I have just submitted my brief to the Court of Appeals for an appeal that I am handling, which is what happens sometimes when you win a trial in such monumental fashion that the other side appeals.
About five years ago, I had two appeals pretty much back to back.
I was the respondent in both, as in my current case, which means it wasn’t my idea to appeal the case, but the other side saw fit to do so.
This is, I believe, the sixth or seventh appeal I’ve handled in my legal career.
While that may not sound like many, it’s six or seven more than most lawyers, I’d venture to say.
I had high hopes that I would never have to do this again. As I say, it’s quite a project.
Between the actual brief I wrote, the appendix, and a compilation of exhibits, my submissions total some 90 pages, give or take.
And again, this trip to the Court of Appeals was not my idea. But here we go.
My opponent in this appeal is an appellate expert. It’s all he does. After having their head handed to them at trial, the other side went out and hired one of the leading appellate lawyers on this side of the state to handle it.
Before this, I only knew my opponent by reputation.
And I assumed that since he is at the top of the heap of lawyers handling the heady work of appeals on a constant basis, I just assumed he’d be smart as heck, and pompously arrogant.
Well, he is smart as heck, no doubt about that. But arrogant? Nothing could be farther from the truth. Instead he is affable, pleasant and humble. It’s always refreshing when you see a very top attorney who is also a nice, pleasant person, and a respectful opponent.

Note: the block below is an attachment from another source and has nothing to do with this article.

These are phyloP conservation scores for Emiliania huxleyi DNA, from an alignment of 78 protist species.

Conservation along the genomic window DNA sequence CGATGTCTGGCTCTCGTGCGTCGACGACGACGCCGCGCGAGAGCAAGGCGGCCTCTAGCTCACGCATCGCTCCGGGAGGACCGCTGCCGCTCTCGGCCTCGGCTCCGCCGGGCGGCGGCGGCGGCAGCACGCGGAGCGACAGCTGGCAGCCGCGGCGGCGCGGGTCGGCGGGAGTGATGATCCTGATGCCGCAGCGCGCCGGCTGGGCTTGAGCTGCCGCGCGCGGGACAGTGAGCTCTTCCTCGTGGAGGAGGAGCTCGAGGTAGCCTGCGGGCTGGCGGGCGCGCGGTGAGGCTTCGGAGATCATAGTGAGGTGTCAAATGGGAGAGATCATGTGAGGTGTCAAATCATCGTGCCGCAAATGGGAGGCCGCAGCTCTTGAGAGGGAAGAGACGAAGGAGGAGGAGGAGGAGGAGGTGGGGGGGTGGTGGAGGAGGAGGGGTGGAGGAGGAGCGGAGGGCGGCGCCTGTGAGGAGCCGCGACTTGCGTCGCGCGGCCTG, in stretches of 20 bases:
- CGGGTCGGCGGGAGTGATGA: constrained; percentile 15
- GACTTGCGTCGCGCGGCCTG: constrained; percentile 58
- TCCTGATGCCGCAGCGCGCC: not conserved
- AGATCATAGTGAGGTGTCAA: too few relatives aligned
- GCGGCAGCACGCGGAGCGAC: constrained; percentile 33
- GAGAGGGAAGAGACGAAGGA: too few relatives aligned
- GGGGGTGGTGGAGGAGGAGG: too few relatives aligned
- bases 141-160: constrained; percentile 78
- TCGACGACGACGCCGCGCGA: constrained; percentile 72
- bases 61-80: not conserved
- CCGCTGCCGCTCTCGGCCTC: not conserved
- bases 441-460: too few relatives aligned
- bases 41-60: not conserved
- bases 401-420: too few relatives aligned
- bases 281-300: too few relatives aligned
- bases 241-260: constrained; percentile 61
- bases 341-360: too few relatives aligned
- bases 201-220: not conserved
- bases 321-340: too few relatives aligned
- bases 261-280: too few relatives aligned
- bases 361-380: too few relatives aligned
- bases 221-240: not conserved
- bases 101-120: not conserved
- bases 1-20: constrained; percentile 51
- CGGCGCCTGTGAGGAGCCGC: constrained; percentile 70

That’s the way it should be.
From here we will get scheduled for oral argument, in which the lawyers appear before a panel of three judges from the Court of Appeals, and argue the issues before them.
Some weeks later, the Court will issue an opinion deciding the appeal, which will then go in the books for posterity, another piece of common law on the books in our good state.
This is how case law is made, from appeals. One side or the other, and sometimes both sides, file an appeal, and allege that the trial court committed a reversible error, and the result should be changed.
Some trial court judges take getting appealed a bit personally. They don’t like the Court of Appeals issuing a published opinion that they erred in a case, and the result set aside.
Some are not that way. They take the approach that they are doing their best to handle and decide cases, and if one side or the other can convince the Court of Appeals that they were in error, well that’s just fine. It’s part of the checks and balances.
I also have come to sense over the years that the Court of Appeals, in deciding whether a trial judge erred, gives some consideration to the quality and reputation of the judge being appealed.
I think I’m in pretty good shape on this one. Our trial judge in this case enjoys a great reputation. She was my classmate at MU Law School back in the day. And she was very careful in the handling of this case at trial.
Plus, she has been a finalist for appointment for the last two or three openings to the very Court of Appeals we are going to be in front of. I believe it is just a matter of time – likely the next vacancy – when she will be a judge on that court.
Of course, she would be disqualified from participating in the appeal of her own case. But I do like the idea that they’ll be reviewing a possible soon-to-be colleague on the Court.
As the respondent who is defending her work at trial, I kind of like our chances.
– Ken Garten is a Blue Springs attorney. Email him at firstname.lastname@example.org.